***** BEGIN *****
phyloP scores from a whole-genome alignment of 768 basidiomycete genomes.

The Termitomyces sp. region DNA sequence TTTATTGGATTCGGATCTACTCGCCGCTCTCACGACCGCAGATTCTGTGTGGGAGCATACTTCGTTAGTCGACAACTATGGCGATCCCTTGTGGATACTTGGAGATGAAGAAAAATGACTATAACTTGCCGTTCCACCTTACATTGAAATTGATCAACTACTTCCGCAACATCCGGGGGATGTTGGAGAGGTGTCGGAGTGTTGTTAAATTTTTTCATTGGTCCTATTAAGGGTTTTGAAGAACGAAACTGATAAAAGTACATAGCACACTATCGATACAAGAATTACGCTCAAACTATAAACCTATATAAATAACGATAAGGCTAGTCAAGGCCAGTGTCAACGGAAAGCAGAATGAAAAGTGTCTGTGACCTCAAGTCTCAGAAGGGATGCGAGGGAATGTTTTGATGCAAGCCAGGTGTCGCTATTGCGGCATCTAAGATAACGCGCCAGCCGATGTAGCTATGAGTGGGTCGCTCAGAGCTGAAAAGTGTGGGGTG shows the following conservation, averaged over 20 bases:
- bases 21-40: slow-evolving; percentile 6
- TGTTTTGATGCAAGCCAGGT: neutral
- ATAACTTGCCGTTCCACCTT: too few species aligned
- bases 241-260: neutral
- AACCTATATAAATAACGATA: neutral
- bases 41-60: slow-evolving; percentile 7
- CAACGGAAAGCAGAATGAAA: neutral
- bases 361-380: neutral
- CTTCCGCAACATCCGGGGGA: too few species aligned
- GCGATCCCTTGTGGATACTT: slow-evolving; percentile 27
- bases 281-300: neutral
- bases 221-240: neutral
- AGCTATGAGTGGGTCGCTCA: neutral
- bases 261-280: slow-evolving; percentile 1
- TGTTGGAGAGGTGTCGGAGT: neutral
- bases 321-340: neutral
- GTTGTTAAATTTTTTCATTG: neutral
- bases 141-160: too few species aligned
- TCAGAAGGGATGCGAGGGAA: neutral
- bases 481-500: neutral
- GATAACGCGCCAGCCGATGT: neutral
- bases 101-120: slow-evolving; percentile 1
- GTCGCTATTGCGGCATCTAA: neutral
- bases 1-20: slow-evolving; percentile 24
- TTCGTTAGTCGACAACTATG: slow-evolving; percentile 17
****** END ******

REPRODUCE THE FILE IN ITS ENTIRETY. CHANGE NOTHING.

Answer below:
phyloP scores from a whole-genome alignment of 768 basidiomycete genomes.

The Termitomyces sp. region DNA sequence TTTATTGGATTCGGATCTACTCGCCGCTCTCACGACCGCAGATTCTGTGTGGGAGCATACTTCGTTAGTCGACAACTATGGCGATCCCTTGTGGATACTTGGAGATGAAGAAAAATGACTATAACTTGCCGTTCCACCTTACATTGAAATTGATCAACTACTTCCGCAACATCCGGGGGATGTTGGAGAGGTGTCGGAGTGTTGTTAAATTTTTTCATTGGTCCTATTAAGGGTTTTGAAGAACGAAACTGATAAAAGTACATAGCACACTATCGATACAAGAATTACGCTCAAACTATAAACCTATATAAATAACGATAAGGCTAGTCAAGGCCAGTGTCAACGGAAAGCAGAATGAAAAGTGTCTGTGACCTCAAGTCTCAGAAGGGATGCGAGGGAATGTTTTGATGCAAGCCAGGTGTCGCTATTGCGGCATCTAAGATAACGCGCCAGCCGATGTAGCTATGAGTGGGTCGCTCAGAGCTGAAAAGTGTGGGGTG shows the following conservation, averaged over 20 bases:
- bases 21-40: slow-evolving; percentile 6
- TGTTTTGATGCAAGCCAGGT: neutral
- ATAACTTGCCGTTCCACCTT: too few species aligned
- bases 241-260: neutral
- AACCTATATAAATAACGATA: neutral
- bases 41-60: slow-evolving; percentile 7
- CAACGGAAAGCAGAATGAAA: neutral
- bases 361-380: neutral
- CTTCCGCAACATCCGGGGGA: too few species aligned
- GCGATCCCTTGTGGATACTT: slow-evolving; percentile 27
- bases 281-300: neutral
- bases 221-240: neutral
- AGCTATGAGTGGGTCGCTCA: neutral
- bases 261-280: slow-evolving; percentile 1
- TGTTGGAGAGGTGTCGGAGT: neutral
- bases 321-340: neutral
- GTTGTTAAATTTTTTCATTG: neutral
- bases 141-160: too few species aligned
- TCAGAAGGGATGCGAGGGAA: neutral
- bases 481-500: neutral
- GATAACGCGCCAGCCGATGT: neutral
- bases 101-120: slow-evolving; percentile 1
- GTCGCTATTGCGGCATCTAA: neutral
- bases 1-20: slow-evolving; percentile 24
- TTCGTTAGTCGACAACTATG: slow-evolving; percentile 17